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The Three-Ring Circus: 5 Tips for Single Mums Who Work

Chris Robertson


If you're a single mum who works, you probably don't have a lot of time to read, so let's get right to the point. In addition to your salaried work, you're a chauffer, a nurse, a psychotherapist, and an educator. It's as though you're not only the ringleader of your family, but you're also the master juggler (of schedules), the tightrope walker (of finances), the lion tamer (of behavior), and the trapeze artist (as you swing from home to work and back again). Here are five tips to help you keep your sanity when the circus takes up permanent residence in your household.

1. Pick Your Battles

As a 49-year-old single mum of a sixth grader, I'm just plain tired. It's taken me years to get over my perfectionism and realize that I have to choose my battles, both in my work and on the home front. I no longer write long missives pointing out why I was right and my co-worker was wrong. In the long run, it doesn't really matter. The earth won't stop revolving on its axis because my son wants to grow his hair past his shoulders. I'm just thankful that he's not trying for to break the Guinness record for the longest Mohawk. I've learned the hard way that it's best not to sweat the small stuff...and most of it is small stuff.

2. Set Your Boundaries

Picking your battles doesn't mean you shouldn't set boundaries at work and at home. I tend to be a workaholic, so this one has been tough for me. But I've learned to say "no" when necessary, and to set firm but fair ground rules with my son. He knows what I expect, he has his routine, he understands his responsibilities, and he comes through almost all of the time. At first, it's hard to stand your ground and be the enforcer, but kids will start toeing the line and life will get much easier.

3. Use Promises Sparingly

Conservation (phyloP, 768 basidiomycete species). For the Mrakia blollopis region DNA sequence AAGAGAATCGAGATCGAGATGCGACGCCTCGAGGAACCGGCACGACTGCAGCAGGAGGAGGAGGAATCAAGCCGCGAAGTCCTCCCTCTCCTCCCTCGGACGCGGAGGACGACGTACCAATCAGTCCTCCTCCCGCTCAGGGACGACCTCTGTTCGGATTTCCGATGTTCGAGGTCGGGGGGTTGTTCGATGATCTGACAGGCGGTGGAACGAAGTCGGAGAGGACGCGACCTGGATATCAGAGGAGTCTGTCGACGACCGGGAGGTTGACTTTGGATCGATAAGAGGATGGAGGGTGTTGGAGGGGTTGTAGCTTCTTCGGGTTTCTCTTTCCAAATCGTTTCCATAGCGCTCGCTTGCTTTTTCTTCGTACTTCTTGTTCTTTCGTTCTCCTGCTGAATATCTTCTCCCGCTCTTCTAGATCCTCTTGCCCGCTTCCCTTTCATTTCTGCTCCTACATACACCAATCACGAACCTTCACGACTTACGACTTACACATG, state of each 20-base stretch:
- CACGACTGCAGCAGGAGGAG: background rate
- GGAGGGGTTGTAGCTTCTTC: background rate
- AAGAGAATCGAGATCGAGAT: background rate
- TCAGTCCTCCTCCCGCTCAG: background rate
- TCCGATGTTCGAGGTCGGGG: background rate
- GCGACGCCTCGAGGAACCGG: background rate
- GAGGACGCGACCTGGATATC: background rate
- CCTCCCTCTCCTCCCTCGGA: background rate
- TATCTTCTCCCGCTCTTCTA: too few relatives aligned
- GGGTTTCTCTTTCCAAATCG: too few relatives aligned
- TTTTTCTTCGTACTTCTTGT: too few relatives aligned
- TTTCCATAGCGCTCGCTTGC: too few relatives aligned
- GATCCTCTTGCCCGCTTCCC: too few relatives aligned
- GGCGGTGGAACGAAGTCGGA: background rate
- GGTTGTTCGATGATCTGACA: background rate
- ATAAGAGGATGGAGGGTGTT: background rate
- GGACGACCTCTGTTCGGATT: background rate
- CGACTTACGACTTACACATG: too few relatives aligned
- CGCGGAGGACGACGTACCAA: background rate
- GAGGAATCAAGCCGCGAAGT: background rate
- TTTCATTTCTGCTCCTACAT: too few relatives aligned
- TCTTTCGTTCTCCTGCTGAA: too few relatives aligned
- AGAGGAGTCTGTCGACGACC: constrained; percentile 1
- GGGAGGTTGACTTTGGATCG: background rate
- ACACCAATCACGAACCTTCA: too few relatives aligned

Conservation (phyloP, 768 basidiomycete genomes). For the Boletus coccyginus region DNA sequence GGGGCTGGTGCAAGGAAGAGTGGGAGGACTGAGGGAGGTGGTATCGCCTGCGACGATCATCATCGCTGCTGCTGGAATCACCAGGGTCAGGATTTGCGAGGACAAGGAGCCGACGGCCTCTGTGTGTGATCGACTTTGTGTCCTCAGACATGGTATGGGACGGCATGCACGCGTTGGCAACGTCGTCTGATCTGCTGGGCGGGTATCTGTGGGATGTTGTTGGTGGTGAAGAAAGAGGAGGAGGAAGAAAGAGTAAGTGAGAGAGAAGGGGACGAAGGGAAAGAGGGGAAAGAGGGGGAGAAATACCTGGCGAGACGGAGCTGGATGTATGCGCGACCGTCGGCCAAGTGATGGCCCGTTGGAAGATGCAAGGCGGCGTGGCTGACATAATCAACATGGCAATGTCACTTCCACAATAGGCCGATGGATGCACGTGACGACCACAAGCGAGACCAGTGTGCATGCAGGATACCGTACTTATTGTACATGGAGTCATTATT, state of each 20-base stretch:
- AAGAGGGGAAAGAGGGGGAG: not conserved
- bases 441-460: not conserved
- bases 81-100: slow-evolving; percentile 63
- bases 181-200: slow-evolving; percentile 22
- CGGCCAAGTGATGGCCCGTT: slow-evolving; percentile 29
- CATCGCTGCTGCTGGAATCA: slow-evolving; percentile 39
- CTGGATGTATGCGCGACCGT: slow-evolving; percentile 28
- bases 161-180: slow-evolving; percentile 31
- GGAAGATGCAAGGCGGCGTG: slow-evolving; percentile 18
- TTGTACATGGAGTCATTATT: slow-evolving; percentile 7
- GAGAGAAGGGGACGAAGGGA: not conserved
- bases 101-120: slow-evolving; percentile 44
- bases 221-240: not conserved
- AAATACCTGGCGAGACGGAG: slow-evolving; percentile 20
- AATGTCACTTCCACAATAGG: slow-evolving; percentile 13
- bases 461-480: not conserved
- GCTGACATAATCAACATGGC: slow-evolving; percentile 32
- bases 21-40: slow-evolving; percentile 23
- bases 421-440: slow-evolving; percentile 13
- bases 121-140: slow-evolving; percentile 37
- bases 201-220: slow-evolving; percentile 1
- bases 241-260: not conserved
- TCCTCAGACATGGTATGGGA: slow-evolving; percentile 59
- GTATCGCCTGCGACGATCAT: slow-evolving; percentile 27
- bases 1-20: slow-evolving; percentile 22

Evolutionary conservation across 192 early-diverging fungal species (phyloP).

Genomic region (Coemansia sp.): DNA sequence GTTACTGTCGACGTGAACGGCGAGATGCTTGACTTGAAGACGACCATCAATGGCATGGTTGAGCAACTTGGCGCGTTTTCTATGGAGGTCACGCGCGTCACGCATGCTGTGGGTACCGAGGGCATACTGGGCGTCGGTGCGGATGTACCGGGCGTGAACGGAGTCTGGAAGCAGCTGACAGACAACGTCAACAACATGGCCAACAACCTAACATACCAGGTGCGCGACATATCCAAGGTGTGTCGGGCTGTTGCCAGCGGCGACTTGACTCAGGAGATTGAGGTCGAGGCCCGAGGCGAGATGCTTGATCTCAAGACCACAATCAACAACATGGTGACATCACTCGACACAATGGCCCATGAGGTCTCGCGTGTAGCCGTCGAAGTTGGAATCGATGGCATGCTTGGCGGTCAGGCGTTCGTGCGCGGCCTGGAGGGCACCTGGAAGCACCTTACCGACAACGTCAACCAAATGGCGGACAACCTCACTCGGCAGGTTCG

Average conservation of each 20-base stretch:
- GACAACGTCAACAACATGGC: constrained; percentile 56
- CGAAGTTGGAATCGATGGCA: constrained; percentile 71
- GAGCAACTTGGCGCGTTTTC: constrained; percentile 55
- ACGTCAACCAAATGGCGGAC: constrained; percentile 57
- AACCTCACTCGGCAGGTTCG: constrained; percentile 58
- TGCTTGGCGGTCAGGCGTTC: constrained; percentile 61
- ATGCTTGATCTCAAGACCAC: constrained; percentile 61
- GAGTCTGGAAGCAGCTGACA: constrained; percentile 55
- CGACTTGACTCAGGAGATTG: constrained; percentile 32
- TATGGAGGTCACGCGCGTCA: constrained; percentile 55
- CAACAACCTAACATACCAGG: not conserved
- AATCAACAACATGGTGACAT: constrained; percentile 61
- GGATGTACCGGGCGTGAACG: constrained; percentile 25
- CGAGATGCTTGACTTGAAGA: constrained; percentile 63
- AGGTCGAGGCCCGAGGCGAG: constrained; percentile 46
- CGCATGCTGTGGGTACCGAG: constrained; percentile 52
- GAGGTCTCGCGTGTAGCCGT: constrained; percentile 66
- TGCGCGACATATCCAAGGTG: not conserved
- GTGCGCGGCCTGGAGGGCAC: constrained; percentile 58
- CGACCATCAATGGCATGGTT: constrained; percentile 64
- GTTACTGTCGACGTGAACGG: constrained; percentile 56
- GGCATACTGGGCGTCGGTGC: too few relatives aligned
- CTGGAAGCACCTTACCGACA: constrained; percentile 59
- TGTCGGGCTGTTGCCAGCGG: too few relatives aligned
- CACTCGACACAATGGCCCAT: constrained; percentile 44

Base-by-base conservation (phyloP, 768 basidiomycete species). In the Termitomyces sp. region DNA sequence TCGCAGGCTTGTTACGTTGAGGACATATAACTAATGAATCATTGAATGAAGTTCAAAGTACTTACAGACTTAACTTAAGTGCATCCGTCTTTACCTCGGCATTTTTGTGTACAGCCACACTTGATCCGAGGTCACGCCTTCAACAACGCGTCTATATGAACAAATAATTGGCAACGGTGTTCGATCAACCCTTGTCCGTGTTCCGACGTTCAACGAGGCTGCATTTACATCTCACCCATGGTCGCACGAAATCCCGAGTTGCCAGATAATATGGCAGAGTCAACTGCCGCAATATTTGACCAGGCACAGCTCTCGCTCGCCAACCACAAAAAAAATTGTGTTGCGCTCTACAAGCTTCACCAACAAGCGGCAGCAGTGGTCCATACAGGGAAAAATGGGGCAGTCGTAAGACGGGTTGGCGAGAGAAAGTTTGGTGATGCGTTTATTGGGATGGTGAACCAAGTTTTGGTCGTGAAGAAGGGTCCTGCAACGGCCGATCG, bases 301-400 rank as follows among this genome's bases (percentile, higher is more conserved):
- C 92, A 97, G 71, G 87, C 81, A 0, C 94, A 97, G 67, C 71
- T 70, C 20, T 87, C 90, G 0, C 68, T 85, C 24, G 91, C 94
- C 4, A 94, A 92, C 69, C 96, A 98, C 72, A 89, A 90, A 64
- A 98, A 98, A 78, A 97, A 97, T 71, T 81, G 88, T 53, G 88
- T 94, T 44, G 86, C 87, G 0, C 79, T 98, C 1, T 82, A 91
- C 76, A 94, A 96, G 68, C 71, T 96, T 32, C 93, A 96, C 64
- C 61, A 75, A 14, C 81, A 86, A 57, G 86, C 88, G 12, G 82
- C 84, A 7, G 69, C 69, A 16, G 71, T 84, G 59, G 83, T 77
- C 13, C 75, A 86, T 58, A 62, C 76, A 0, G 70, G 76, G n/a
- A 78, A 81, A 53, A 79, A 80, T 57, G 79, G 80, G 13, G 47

When you're a single mum, life happens. Even the best laid plans can easily go awry, and promises made are often broken. Better than anyone else, you know that kids need stability and they need to know that they can count on you. I've learned to only make promises that I know with certainty that I can keep. When my son asks if we can go to a movie on Thursday night, I may tell him that I can't promise it will be Thursday, but that we'll go by the end of the weekend. If Sunday rolls around and we haven't gone, I grab my purse and we head out the door - even if there are a dozen other things I'd rather be doing.

4. Try for Balance

As a single mother, it's hard to achieve balance. Everyone and everything has needs - your kids, your kids' school, your boss, your clients, your home, your car, your pets, and so on. Sometimes it feels like I'm trying to hold a dozen ping-pong balls underwater, but inevitably one pops up. I've worked with my son to make what we call our "conscious living" list. We have a master list of fun things we want to do, projects around the house, and assorted tasks and chores. We sit down once a week and choose a couple of fun things (like playing cards or baking cookies) and a couple of projects (like cleaning behind the refrigerator or hacking at the weeds in the yard). I've found that setting an intention to do something helps me find the time to do it. At the end of the week, I'm often pleasantly surprised to discover that I've managed to spend time with my son, run errands, and get chores done around the house.